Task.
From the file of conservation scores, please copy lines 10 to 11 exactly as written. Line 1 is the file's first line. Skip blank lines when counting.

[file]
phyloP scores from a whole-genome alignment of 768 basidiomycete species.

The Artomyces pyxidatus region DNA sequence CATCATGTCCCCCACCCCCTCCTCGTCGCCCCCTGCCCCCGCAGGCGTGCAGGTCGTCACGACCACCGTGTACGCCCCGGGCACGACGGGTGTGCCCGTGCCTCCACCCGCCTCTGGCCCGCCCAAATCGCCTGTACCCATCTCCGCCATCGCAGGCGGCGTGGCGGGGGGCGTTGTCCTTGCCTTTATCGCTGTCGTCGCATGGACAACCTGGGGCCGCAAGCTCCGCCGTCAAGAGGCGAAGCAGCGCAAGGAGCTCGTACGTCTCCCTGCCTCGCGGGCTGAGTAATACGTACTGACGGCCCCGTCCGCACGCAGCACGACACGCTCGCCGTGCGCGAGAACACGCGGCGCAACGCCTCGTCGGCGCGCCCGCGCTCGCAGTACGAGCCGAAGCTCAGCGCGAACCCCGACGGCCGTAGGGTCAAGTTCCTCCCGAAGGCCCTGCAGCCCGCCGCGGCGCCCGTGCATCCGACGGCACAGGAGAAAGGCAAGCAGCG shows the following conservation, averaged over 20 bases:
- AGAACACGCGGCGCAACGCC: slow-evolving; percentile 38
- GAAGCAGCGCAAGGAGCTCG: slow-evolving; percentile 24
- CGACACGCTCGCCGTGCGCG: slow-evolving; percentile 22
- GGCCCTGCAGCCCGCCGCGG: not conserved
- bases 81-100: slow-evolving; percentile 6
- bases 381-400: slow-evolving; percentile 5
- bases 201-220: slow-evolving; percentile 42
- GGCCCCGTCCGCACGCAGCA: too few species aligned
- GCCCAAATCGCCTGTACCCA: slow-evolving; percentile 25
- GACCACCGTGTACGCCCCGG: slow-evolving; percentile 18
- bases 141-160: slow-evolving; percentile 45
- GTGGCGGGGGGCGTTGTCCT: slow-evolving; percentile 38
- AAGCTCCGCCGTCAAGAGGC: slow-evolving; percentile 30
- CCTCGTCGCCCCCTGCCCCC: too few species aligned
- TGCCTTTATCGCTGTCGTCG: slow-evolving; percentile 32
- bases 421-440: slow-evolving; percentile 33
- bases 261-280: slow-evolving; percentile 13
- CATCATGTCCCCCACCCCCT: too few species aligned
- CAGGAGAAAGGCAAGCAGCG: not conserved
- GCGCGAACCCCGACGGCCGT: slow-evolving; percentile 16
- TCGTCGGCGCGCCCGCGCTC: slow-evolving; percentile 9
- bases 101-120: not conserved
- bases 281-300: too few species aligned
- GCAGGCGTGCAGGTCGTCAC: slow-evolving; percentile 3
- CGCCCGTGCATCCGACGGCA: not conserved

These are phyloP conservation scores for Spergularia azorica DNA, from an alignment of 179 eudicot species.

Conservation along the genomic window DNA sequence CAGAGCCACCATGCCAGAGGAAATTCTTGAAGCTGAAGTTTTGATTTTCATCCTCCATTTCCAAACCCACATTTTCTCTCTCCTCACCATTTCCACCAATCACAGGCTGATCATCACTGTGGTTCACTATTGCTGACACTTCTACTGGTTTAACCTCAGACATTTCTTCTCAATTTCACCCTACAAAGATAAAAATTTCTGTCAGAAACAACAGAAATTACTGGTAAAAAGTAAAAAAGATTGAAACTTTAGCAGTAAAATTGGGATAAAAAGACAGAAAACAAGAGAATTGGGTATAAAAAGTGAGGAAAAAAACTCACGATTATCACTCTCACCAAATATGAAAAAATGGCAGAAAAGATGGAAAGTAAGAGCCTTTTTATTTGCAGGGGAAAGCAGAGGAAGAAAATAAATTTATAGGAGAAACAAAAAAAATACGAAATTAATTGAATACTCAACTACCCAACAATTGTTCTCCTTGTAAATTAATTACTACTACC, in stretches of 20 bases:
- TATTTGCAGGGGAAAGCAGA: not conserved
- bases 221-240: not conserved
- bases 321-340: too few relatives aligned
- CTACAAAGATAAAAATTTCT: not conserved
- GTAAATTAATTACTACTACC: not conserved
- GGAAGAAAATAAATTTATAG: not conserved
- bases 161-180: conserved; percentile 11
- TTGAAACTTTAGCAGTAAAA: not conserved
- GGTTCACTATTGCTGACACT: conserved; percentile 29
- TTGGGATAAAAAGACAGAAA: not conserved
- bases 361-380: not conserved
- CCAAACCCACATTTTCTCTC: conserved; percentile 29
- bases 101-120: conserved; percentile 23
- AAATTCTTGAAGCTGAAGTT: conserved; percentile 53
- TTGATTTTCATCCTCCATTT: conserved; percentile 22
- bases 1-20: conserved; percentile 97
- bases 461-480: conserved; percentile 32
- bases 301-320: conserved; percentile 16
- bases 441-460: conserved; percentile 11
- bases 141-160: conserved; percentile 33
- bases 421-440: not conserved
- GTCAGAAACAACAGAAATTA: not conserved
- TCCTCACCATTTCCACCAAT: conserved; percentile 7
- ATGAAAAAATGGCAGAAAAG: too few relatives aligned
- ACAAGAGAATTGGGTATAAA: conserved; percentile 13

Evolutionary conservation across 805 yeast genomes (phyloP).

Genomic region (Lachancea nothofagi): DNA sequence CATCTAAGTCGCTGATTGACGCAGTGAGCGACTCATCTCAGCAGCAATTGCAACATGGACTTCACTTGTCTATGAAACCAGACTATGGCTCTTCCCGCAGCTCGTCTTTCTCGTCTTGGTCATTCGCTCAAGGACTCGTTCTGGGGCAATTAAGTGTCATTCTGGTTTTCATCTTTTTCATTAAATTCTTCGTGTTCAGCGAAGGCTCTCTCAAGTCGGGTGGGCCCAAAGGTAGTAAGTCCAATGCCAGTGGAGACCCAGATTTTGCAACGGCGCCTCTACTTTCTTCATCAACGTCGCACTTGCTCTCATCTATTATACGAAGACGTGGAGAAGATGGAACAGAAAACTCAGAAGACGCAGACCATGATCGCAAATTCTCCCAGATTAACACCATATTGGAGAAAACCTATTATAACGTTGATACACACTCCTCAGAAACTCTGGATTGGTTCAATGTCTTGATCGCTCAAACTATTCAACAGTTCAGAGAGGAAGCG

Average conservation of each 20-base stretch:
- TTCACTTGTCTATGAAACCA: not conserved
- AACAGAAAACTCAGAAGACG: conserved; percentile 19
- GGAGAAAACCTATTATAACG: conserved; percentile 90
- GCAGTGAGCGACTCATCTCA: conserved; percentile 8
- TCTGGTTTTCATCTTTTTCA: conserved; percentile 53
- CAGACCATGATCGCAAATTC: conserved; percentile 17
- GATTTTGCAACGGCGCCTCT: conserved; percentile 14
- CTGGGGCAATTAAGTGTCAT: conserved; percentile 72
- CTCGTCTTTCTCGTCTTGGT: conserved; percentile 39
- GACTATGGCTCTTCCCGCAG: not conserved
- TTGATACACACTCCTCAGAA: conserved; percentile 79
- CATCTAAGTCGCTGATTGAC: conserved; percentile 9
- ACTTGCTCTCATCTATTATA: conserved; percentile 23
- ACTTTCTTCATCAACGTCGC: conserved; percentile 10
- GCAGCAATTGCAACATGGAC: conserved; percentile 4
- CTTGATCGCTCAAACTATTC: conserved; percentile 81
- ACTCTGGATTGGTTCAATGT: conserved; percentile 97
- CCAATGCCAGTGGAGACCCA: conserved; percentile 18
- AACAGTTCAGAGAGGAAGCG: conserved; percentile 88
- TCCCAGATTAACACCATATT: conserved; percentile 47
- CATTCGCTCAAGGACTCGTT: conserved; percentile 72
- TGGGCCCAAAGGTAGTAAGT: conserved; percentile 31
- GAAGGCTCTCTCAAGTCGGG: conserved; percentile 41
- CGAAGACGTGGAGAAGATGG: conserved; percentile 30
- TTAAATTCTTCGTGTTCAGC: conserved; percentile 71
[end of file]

- GGCCCCGTCCGCACGCAGCA: too few species aligned
- GCCCAAATCGCCTGTACCCA: slow-evolving; percentile 25